Here’s what the Missouri Court of Appeals had to say about the excited utterance exception to the hearsay rule in State v. Smith, No.ED 90253, Decided: Sept. 30, 2008. (Interesting coincidence: The name of the officer in this case, called to testify about the alleged excited utterance, is also Darren Wilson.)
Under the hearsay rule, out-of-court statements offered to prove the truth of the matter asserted are generally inadmissible. State v. Lucio, 247 S.W.3d 131, 134 (Mo.App. S.D.2008). The excited utterance exception to the hearsay rule applies to statements made following “a startling or unusual occurrence sufficient to overcome normal reflection such that the ensuing declaration is a spontaneous reaction to the startling event.” State v. Kemp, 212 S.W.3d 135, 146 (Mo. banc 2007) (quotation omitted). The essential test for admissibility of an excited utterance is whether it was made under such circumstances as to indicate it is trustworthy. Id. “This exception is premised on the idea that where a statement is made under the immediate and controlled domination of the senses as a result of the shock produced by the event, the utterance may be taken as expressing the true belief of the declarant.” Id. (quotation omitted). Factors considered in determining whether an excited utterance exists are: “ the time between the startling event and the declaration,  whether the declaration is in response to a question,  whether the declaration is self-serving, and  the declarant’s physical and mental condition at the time of the declaration.” Id. (quotation omitted). State v. Smith, No. ED 90253, Decided: September 30, 2008 (Emphasis added)
Factors 2 and 3 are relevant when considering the reliability of an excited utterance made by a declarant having an interest in any future proceedings. An excited utterance by a declarant having no interest in any future proceedings, and having no relation to the party producing the statement, would necessarily be more trustworthy than an excited utterance by a declarant having such interest or any relation with the party producing the statement. The litmus test for truth and reliability here is whether there is inter-subjective corroboration between the excited utterance and the testimony of the party producing the excited utterance.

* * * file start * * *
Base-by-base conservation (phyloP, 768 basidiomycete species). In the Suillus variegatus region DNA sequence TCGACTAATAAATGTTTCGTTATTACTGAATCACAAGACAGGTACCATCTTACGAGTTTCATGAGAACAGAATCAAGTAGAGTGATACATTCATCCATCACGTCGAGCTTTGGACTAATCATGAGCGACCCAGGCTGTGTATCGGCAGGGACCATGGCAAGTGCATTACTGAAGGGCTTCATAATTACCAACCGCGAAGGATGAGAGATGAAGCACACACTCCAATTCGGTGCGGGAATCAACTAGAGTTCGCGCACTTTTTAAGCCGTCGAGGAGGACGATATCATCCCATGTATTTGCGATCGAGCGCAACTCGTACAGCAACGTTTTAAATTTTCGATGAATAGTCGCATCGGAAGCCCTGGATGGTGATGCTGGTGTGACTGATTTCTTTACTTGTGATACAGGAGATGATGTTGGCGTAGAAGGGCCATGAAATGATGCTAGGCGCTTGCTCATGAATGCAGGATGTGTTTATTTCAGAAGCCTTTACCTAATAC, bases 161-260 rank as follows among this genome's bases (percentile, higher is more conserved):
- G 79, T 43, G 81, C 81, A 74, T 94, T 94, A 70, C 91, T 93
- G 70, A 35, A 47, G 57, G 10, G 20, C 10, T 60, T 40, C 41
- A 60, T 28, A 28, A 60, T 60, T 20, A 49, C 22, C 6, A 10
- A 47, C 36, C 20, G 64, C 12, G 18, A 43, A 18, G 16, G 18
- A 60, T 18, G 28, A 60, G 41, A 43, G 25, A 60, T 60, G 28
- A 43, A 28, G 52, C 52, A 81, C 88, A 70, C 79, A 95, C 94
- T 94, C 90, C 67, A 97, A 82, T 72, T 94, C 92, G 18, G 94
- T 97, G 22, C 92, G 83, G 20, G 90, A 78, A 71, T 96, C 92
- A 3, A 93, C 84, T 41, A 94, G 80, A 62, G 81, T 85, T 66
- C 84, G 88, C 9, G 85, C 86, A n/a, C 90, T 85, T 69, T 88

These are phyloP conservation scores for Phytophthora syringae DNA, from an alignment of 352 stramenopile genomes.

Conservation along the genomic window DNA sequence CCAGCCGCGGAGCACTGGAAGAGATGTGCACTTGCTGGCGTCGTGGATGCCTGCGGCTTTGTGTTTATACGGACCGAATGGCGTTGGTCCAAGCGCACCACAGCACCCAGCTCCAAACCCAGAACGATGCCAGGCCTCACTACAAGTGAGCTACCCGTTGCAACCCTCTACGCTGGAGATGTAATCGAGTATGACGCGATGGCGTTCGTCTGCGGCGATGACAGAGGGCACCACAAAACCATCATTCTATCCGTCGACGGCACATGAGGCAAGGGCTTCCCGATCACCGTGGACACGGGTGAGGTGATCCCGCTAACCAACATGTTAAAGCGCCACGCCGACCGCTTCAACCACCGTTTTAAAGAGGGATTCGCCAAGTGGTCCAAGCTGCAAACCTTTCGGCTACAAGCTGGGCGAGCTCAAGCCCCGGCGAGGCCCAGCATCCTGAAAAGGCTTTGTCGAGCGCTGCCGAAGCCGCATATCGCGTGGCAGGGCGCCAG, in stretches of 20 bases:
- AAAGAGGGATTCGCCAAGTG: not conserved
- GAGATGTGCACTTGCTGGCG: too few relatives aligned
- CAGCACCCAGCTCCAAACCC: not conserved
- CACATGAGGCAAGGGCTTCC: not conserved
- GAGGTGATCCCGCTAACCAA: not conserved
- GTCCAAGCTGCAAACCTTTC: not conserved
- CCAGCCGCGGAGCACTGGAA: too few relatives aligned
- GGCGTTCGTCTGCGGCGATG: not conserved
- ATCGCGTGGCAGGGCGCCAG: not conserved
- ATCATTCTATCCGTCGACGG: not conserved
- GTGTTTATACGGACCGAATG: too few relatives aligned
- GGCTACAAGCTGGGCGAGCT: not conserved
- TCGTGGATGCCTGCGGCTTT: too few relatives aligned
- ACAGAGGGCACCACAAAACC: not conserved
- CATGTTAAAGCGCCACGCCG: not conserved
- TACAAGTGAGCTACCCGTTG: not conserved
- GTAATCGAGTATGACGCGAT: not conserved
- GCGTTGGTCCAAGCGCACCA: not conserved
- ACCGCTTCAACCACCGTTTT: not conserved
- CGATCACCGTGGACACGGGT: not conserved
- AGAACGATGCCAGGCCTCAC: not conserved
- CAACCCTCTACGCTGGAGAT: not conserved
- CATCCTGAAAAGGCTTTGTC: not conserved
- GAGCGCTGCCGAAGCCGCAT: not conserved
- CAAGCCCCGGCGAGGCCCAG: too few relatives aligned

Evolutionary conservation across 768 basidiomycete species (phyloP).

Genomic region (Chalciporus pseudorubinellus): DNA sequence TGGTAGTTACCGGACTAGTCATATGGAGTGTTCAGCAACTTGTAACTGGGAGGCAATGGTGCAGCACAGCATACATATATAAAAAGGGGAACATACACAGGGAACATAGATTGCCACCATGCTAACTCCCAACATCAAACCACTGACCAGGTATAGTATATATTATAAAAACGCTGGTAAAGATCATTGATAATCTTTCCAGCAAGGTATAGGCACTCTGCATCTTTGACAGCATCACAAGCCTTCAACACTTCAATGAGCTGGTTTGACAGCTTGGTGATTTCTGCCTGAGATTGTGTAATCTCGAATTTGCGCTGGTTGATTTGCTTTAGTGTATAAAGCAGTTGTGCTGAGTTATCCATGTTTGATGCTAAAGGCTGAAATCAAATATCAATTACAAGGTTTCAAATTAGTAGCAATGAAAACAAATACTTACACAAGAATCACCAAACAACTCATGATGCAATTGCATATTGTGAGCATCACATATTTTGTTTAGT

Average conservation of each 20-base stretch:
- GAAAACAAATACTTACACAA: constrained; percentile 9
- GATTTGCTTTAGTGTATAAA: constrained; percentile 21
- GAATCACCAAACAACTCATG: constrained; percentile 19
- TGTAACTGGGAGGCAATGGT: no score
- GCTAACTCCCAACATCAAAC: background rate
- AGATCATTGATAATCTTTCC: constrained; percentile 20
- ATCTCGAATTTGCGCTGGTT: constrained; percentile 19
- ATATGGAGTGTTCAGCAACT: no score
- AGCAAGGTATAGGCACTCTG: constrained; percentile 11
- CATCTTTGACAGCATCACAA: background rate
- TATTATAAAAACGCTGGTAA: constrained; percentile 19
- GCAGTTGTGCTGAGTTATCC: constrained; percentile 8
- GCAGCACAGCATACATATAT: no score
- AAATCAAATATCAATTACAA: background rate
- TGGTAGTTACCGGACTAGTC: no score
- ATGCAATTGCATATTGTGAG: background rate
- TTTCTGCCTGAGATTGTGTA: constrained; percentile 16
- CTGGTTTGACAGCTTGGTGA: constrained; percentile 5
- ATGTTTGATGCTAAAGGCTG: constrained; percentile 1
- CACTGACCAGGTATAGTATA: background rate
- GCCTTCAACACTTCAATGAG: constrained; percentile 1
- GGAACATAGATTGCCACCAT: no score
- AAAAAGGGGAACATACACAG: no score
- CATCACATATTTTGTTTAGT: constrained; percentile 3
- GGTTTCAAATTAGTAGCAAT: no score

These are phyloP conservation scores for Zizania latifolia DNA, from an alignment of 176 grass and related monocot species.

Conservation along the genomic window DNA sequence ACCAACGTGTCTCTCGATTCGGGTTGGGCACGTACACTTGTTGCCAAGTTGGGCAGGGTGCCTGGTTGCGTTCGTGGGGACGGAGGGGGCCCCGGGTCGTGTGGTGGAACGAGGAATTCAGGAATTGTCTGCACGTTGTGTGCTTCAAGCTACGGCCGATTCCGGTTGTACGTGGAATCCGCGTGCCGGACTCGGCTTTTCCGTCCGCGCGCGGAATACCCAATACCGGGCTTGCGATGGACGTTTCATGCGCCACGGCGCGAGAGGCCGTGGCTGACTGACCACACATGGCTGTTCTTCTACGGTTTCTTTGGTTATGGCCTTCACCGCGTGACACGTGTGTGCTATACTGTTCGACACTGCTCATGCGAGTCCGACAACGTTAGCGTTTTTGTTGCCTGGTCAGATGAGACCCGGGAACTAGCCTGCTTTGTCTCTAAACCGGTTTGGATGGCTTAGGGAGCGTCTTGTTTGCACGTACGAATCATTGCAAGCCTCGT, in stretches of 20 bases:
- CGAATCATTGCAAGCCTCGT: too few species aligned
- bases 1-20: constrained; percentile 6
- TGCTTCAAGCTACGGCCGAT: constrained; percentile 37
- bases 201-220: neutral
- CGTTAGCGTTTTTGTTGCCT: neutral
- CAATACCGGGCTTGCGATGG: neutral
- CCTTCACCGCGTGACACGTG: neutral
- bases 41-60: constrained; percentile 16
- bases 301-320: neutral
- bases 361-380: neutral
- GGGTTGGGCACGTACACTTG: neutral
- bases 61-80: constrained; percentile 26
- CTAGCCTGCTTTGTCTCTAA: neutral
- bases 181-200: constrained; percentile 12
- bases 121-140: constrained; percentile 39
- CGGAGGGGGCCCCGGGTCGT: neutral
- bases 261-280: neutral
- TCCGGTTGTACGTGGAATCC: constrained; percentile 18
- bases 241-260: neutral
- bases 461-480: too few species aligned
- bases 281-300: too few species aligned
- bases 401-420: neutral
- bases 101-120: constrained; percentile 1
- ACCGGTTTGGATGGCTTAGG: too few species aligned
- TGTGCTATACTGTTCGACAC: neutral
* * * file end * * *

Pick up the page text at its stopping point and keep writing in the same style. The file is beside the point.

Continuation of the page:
Just minutes after the shooting, a witness on the scene captured an excited utterance reciting the events that just transpired in the background audio of a mobile phone video recording. Here’s the 55 second clip, beginning at the 6:29 mark on the full recording here. An approximate transcript from the video is set forth below:
Man: How’d he get from there to here?
Eyewitness: Because he ran, the police was still in the truck
Man: They came this way?
Eyewitness: No. Police was still in the truck. He was like I don’t know..
(cross talk sounding like: “he was like… clasping his hands with …. in that truck”)
Man: Him and the police?
Eyewitness: Yeah; him and the police. I mean the Police was in the truck–he was like … over the truck what not. Cause then he ran; police got out and ran after him. The next thing I know, he coming back toward him cuz – the police had his gun drawn already.
Man: Oh, the police shot this man?
Eyewitness: Yeah, the police shot him. The police kept dumpin’ on him, and I’m thinking that the police missing – he like ––police … was like …. (inaudible – to me at least)
Eyewitness: Police… Police fired shots uh the next thing I know I think he missed him.
Man: The police shot him?
Eyewitness: The police shot him. Next thing I know I think he missed him. Then the dude started running — kept coming toward the police.
Compare with Wilson’s account via Josie:
Josie: … So he stands up and yells: “Freeze.” …. And then, he said, all of a sudden he just started to bum rush him. He just started coming at him full speed, and so he just started shooting, and he just kept coming. So he really thinks he was on something, because he just kept coming.
Excited Utterance: The next thing I know, he coming back toward him cuz – the police had his gun drawn already.
Excited Utterance: The police shot him. Next thing I know I think he missed him. Then the dude started running — kept coming toward the police.